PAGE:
Congress should not use the present crisis as an excuse to defer comprehensive immigration reform. Whether President Obama is making health-care policy by fiat or using the Environmental Protection Agency to circumvent the lawmaking process, we have too often seen what happens when the president oversteps his constitutional authority. Avoiding similar disastrous results will require legislative action by both parties.
And even after Obama’s executive amnesty, Jeb pushed comprehensive immigration reform.
This, of course, is his chief appeal to many of the so-called big brains in the Republican Party. The New York Times reports that Jeb is willing to break with the base on illegal immigration, because both he and his advisors believe that Mitt Romney lost the 2012 election thanks to his harsher position on the border. “We often say, ‘Let Jeb be Jeb,’” said advisor Mike Murphy.
Warmth With The Clintons.
Last week, former President George W. Bush told CNN’s Candy Crowley that his family was incredibly close with the Clinton family. In the process, he called Hillary Clinton his “sister-in-law,” although he added that he thought Jeb could beat Hillary in a presidential race. And last year, Jeb gave an award to Clinton, stating, “We recognize the commitment of someone who has devoted her life to public service,” and handed her the 2013 Liberty Medal for “her ongoing efforts to advocate for the rights of women and girls worldwide.” Hillary returned the love:
Today, Jeb and I are not just renewing an American tradition of bipartisanship, we’re keeping up a family tradition as well. We also share something that is far more important than any of our political differences. We both love this country and we believe in the wisdom of our founders and the constitution.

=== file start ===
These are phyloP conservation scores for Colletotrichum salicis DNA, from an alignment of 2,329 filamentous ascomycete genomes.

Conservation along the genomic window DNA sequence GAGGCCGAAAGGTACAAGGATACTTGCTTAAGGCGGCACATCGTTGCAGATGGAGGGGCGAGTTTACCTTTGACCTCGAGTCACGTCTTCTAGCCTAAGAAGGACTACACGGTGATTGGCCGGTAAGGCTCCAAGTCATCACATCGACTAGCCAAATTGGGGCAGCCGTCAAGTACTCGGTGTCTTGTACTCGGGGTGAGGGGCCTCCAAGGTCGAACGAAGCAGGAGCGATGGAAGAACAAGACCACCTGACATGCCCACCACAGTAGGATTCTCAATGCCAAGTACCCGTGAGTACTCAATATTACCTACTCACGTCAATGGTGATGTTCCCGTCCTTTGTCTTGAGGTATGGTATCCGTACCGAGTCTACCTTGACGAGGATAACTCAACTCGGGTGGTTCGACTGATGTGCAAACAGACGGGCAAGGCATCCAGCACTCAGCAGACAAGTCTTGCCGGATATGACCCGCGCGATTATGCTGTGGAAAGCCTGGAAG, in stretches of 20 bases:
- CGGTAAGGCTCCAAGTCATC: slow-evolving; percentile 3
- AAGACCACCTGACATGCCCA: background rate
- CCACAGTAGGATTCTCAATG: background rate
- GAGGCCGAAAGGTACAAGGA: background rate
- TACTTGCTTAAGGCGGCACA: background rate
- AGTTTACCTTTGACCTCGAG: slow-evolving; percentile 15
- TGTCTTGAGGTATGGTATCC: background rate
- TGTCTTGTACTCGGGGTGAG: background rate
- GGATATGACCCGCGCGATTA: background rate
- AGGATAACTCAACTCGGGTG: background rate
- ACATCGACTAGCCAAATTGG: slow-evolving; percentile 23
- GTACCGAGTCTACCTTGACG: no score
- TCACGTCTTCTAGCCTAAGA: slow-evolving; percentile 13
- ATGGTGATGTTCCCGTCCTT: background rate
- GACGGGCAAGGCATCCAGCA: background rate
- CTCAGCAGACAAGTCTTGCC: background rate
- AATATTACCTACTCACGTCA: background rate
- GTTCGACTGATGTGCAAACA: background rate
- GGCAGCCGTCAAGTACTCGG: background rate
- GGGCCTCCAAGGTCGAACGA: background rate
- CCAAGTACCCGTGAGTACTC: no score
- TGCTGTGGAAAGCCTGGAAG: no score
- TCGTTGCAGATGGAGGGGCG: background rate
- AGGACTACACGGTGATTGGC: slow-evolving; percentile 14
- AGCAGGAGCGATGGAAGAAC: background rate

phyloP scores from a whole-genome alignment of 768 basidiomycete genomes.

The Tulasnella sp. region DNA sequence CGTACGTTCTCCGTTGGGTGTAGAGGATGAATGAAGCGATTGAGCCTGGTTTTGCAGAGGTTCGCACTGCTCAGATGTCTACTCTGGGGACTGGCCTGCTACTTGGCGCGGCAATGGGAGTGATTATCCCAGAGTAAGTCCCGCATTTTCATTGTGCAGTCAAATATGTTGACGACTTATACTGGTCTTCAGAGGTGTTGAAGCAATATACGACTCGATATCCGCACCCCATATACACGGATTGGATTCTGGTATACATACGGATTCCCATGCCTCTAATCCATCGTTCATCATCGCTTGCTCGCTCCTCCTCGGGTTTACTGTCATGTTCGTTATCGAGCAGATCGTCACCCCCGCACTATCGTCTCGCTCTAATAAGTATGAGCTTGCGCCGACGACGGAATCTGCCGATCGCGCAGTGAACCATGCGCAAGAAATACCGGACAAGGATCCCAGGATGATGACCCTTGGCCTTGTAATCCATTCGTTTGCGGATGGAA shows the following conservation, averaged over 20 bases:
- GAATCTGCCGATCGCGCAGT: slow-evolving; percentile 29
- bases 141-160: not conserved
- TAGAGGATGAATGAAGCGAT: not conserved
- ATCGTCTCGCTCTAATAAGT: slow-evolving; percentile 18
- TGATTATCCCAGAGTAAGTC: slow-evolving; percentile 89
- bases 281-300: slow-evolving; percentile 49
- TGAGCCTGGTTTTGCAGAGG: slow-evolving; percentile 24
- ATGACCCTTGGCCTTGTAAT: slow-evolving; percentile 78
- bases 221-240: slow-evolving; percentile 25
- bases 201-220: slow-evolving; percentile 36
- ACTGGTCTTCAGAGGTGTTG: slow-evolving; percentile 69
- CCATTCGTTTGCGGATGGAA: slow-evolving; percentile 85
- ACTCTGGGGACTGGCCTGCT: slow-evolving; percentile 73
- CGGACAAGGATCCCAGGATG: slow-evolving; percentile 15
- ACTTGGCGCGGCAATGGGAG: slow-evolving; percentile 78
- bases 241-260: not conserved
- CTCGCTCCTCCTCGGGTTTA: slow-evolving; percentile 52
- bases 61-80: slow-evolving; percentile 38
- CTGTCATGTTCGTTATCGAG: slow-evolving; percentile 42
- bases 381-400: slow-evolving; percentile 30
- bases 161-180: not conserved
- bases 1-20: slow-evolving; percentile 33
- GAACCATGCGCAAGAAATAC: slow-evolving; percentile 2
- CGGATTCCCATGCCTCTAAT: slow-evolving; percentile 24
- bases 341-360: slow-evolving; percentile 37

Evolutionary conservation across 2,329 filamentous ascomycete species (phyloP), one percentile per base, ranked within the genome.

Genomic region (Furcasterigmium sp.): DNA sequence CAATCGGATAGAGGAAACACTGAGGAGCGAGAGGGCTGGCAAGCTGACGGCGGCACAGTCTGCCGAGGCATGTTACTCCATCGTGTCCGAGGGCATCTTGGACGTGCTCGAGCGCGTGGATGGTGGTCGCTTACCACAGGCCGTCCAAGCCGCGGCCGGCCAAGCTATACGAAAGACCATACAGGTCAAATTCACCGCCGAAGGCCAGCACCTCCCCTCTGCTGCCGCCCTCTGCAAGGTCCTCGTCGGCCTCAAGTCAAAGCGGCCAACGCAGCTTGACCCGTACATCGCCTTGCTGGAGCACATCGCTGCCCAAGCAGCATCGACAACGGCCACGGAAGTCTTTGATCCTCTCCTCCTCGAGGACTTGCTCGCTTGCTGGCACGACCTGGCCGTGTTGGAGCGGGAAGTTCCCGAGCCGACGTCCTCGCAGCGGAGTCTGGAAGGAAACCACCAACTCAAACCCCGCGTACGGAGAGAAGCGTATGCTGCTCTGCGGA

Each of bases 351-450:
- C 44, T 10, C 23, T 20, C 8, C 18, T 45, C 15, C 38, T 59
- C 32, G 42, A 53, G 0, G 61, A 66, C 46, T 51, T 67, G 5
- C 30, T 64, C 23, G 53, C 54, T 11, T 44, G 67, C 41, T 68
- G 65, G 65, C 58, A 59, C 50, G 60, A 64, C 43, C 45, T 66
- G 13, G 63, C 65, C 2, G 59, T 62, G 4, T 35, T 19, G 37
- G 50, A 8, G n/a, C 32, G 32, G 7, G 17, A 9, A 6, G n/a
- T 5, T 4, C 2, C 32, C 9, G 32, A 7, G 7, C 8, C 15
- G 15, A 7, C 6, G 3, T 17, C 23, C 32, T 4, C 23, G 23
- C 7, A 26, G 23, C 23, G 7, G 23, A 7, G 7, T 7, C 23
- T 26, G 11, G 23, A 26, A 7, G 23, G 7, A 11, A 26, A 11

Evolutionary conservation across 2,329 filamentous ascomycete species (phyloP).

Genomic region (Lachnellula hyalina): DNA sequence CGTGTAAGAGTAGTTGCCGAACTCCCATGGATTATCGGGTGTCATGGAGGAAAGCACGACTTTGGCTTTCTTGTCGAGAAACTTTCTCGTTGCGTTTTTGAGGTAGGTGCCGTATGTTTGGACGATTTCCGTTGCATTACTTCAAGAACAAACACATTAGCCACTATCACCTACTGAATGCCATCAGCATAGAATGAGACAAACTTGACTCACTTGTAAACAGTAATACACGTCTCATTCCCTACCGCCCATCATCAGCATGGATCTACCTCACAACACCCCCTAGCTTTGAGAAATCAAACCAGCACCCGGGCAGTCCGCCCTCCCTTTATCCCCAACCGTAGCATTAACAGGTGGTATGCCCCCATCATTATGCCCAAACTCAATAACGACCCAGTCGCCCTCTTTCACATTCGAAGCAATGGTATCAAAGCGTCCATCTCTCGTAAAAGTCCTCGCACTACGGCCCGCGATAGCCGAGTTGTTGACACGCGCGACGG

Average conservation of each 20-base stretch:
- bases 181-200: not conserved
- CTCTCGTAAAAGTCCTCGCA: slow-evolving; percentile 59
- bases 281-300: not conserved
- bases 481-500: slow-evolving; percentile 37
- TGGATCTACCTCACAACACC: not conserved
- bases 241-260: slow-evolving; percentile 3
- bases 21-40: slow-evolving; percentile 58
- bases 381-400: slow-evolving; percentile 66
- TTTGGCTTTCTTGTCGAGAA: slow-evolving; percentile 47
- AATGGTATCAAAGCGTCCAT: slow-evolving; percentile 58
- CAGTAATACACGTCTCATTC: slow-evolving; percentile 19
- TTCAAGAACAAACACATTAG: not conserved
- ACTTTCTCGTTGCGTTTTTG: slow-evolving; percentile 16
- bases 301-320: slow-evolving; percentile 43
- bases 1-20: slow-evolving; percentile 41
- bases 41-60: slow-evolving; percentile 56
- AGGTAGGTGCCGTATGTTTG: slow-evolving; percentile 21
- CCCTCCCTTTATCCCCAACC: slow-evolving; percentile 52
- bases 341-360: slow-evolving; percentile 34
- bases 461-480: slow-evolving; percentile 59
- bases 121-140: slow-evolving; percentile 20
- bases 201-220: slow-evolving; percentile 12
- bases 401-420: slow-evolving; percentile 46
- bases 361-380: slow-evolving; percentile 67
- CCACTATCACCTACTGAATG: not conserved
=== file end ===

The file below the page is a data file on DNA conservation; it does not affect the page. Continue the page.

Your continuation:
The event fell one day before the anniversary of the terrorist attacks on the American consulate in Benghazi, Libya that killed the American ambassador.
Jeb has refused to sign the Americans for Tax Reform pledge not to raise taxes. In 2012, Bush was asked by the House Budget Committee whether he would trade $1 in tax increases for $10 in spending cuts. He replied that he would. Of course, Democrats have repeatedly offered that deal, only to pull the football at the last second, increasing spending and taxes.
The Bush Legacy.
George W. Bush was a horror show for conservatives in his second term, and raised spending dramatically in his first term. George H.W. Bush made “read my lips” a punch line with regard to Republican credibility for years. H.W. Bush lost to Clinton in 1992, and his lack of conservatism even opened the door to fringe candidate Pat Buchanan and led to the rise of Ross Perot. The prospect of yet another Bush/Clinton election leaves most conservatives queasy.
Jeb does not have the base. But he may have the coastal Republican cash – and the temporary love of the media, until he wins the nomination. That divide will define his presidential run.
The one thing that puts off a lot conservatives in Florida is Jeb Bush’s overt arrogance, and the condescension in his voice when he is talking to constituents.
Jeb talks to you like he knows he is the bigger smarty-pants.
This is the common sentiment many grassroots activists in Florida share, yet most say the could, and would support Bush over any Democrat in the general election.